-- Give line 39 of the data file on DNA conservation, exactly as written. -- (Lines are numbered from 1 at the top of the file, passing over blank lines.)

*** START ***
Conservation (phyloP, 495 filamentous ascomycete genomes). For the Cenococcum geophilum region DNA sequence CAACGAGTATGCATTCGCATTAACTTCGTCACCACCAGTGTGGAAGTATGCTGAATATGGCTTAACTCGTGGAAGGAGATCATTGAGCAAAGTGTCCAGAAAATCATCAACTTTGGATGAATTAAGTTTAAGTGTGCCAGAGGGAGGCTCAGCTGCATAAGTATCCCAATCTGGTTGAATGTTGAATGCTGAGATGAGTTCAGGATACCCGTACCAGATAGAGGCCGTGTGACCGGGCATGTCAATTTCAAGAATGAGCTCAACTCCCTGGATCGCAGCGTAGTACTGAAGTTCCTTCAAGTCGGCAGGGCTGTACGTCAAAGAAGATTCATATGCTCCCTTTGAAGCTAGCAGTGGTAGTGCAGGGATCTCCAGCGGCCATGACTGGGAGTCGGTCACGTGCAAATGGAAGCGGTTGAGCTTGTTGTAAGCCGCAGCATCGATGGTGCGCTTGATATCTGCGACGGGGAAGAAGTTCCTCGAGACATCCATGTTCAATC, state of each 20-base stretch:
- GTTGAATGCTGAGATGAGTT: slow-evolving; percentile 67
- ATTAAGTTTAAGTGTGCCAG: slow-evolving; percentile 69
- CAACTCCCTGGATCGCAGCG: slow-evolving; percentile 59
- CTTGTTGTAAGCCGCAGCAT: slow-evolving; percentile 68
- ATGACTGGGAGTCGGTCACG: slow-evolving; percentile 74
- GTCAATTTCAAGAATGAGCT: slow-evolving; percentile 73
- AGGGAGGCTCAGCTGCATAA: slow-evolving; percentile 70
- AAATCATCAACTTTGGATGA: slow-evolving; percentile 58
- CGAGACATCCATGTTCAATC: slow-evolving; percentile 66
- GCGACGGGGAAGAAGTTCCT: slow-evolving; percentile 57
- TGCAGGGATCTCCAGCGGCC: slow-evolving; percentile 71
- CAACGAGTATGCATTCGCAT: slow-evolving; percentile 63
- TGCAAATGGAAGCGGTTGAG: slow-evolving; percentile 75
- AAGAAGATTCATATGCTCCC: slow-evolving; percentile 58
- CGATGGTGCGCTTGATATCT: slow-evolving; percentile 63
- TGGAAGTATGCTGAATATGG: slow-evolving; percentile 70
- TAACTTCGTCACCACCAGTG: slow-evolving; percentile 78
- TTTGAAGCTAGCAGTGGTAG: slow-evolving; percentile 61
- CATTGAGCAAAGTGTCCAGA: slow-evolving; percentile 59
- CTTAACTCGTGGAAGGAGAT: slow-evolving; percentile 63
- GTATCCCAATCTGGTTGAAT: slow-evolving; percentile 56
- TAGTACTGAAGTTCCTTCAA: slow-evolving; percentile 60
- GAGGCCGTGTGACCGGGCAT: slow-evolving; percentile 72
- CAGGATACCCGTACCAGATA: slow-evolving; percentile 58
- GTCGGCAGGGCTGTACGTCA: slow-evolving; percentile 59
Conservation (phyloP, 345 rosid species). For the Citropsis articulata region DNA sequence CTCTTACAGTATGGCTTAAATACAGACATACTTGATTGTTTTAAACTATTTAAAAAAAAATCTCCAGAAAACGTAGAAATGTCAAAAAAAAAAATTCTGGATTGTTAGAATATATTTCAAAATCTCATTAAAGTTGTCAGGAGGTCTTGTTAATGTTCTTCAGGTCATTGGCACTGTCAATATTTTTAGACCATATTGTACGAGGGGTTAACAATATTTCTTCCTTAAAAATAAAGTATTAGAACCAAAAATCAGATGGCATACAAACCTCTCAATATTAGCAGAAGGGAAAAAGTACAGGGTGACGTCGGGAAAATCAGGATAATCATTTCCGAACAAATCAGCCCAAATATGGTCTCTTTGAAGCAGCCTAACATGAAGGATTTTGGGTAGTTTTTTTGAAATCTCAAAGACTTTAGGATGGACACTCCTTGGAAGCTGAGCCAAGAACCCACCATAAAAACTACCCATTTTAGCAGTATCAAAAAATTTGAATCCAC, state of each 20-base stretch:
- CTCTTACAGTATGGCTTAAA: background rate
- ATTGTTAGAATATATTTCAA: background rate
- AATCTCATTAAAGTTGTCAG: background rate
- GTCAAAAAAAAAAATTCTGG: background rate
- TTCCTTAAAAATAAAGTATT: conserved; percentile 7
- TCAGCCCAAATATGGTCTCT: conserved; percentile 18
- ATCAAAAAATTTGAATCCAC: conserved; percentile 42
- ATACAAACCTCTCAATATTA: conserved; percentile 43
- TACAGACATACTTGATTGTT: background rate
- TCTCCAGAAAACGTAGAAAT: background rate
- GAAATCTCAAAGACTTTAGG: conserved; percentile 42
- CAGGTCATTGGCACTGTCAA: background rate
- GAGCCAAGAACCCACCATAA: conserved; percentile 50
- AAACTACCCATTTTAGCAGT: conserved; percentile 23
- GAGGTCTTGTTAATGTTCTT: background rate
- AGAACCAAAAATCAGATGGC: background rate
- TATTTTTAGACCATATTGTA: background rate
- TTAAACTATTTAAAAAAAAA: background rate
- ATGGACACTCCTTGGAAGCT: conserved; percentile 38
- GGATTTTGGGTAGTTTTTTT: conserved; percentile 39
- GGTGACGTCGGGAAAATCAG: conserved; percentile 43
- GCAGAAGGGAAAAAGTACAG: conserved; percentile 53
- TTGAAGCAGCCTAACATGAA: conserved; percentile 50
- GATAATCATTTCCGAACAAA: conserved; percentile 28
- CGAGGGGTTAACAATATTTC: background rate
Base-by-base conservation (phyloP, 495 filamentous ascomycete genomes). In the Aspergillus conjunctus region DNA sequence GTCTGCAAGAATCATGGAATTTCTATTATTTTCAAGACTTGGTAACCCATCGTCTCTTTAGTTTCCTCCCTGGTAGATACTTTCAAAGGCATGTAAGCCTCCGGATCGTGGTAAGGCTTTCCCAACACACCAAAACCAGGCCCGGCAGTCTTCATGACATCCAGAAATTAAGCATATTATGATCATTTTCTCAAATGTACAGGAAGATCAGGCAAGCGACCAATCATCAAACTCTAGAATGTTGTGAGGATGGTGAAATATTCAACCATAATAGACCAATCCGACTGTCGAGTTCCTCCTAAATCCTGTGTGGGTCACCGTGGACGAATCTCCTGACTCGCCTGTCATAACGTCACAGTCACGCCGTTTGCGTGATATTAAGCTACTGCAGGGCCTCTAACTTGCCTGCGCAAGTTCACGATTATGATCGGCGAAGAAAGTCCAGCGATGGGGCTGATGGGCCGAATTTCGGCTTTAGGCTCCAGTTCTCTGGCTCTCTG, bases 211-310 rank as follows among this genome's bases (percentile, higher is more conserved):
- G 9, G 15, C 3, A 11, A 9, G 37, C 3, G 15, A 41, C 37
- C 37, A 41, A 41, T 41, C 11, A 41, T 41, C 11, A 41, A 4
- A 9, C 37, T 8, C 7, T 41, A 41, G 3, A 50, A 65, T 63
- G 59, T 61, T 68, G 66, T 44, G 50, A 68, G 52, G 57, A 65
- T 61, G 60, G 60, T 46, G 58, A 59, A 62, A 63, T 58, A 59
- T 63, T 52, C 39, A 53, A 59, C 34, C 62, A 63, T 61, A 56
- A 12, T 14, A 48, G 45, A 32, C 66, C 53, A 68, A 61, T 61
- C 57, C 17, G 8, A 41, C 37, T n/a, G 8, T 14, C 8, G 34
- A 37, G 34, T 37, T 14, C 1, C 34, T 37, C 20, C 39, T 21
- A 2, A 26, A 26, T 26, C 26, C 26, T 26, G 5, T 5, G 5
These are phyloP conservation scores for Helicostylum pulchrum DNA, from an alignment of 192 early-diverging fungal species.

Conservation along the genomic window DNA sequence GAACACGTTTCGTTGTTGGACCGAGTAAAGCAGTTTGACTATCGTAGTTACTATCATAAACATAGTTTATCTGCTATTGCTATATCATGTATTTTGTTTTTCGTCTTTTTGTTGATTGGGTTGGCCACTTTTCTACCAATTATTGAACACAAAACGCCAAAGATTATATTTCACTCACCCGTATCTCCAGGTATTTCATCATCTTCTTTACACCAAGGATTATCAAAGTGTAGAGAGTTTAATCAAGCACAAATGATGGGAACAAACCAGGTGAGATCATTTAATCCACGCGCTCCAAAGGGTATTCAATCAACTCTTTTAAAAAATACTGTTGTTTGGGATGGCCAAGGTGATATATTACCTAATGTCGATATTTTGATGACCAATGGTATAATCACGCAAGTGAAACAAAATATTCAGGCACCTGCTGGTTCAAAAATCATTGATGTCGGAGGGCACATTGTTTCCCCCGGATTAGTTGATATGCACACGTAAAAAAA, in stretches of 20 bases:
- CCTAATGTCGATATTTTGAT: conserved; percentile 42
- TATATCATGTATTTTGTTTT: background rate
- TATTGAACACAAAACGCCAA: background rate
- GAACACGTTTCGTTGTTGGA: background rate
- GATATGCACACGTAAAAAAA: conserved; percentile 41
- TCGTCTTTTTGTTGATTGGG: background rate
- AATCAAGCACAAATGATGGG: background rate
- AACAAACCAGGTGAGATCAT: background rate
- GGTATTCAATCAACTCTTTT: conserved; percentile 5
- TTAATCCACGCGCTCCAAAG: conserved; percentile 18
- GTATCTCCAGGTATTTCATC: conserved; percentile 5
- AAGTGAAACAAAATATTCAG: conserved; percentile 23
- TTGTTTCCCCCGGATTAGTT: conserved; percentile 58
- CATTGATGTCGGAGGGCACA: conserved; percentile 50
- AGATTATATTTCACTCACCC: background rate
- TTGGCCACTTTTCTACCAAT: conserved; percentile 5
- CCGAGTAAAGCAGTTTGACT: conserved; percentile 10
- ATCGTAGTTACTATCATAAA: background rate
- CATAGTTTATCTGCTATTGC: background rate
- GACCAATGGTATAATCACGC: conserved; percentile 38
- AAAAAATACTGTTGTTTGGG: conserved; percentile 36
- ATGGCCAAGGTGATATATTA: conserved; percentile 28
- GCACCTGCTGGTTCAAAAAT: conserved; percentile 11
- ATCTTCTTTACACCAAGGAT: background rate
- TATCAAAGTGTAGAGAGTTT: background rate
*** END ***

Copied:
- CAGGTCATTGGCACTGTCAA: background rate